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Homework Help: Unbiased estimator

  1. Jan 30, 2006 #1
    Hi, I'm working on the following problem and I need some clarification:
    Suppose that a sample is drawn from a [tex]N(\mu,\sigma^2)[/tex] distribution. Recall that [tex]\frac{(n-1)S^2}{\sigma^2}[/tex] has a [tex]\chi^2[/tex] distribution. Use theorem 3.3.1 to determine an unbiased estimator of [tex]\sigma[/tex]
    Thoerem 3.3.1 states:
    Let X have a [tex]\chi^2(r)[/tex] distribution. If [tex] k>-\frac{r}{2}[/tex] then [tex]E(X^k)[/tex] exists and is given by:
    [tex] E(X^k)=\frac{2^k(\Gamma(\frac{r}{2}+k))}{\Gamma(\frac{r}{2})}[/tex]
    My understanding is this:
    The unbiased estimator equals exactly what it's estimating, so [tex]E(\frac{(n-1)S^2}{\sigma^2})[/tex]is supposed to be[tex]\sigma^2[/tex] which is 2(n-1).
    Am I going the right way here?
    Last edited: Jan 30, 2006
  2. jcsd
  3. Jan 31, 2006 #2
    Ok, So after hours of staring at this thing, here's what I did:
    I let k=1/2 and r=n-1, so the thing looks like this:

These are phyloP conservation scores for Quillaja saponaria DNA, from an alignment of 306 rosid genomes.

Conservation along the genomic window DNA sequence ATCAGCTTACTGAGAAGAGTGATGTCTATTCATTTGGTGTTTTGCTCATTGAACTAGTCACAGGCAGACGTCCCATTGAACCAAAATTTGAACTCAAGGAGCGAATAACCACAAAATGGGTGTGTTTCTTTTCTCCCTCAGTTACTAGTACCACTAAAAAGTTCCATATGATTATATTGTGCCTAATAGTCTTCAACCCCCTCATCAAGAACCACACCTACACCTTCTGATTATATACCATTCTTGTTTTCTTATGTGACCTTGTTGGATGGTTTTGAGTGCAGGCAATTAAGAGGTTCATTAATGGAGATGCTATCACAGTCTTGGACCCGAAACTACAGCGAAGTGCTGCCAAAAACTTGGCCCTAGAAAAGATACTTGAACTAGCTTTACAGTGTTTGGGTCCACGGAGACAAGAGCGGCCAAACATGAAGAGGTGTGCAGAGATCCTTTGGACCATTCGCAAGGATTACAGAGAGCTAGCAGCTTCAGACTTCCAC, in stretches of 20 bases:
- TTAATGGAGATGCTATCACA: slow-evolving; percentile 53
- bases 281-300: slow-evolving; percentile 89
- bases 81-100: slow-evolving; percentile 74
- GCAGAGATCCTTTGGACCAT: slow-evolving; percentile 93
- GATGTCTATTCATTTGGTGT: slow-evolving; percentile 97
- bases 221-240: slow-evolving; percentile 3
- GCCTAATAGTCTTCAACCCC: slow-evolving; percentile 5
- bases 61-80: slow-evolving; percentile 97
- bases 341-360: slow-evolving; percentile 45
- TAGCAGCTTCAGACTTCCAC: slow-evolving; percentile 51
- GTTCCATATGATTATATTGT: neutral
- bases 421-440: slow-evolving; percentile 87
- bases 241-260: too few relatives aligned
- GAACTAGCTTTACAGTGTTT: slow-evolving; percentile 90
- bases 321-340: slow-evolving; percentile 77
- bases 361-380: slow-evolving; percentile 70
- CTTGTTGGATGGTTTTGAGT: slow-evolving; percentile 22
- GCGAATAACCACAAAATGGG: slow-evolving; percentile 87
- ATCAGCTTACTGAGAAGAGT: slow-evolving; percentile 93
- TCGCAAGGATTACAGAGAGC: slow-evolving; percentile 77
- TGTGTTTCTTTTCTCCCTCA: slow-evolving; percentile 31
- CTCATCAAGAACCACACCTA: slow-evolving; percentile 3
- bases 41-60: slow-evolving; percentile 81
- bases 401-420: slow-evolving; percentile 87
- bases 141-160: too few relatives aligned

so I use the property of the gamma function that says:
    which leads to:
    So now do i just flip over everything on the RHS,leaving [tex]\sigma[/tex] by itself and that's the unbiased estimator, i.e.
    Any input will be appreciated.
    Last edited: Jan 31, 2006
  4. Jan 31, 2006 #3
    Anyone who looked and ran away, here at last is the solution: (finally)
    [tex]E=\sigma\sqrt{\frac{2}{n-1}} \frac{\Gamma\frac({n}{2})}{\Gamma\frac({n-1}{2})}[/tex]
    is indeed correct, however my attempt to reduce the RHS with the properties of the Gamma function is wrong.
    The unbiased estimator is obtained by isolating the [tex]\sigma[/tex] on the RHS and then using properties of the Expectation to get:
    So at last it has been resolved. WWWWEEEEEEEEEEEeeeeeeee
    Last edited: Jan 31, 2006
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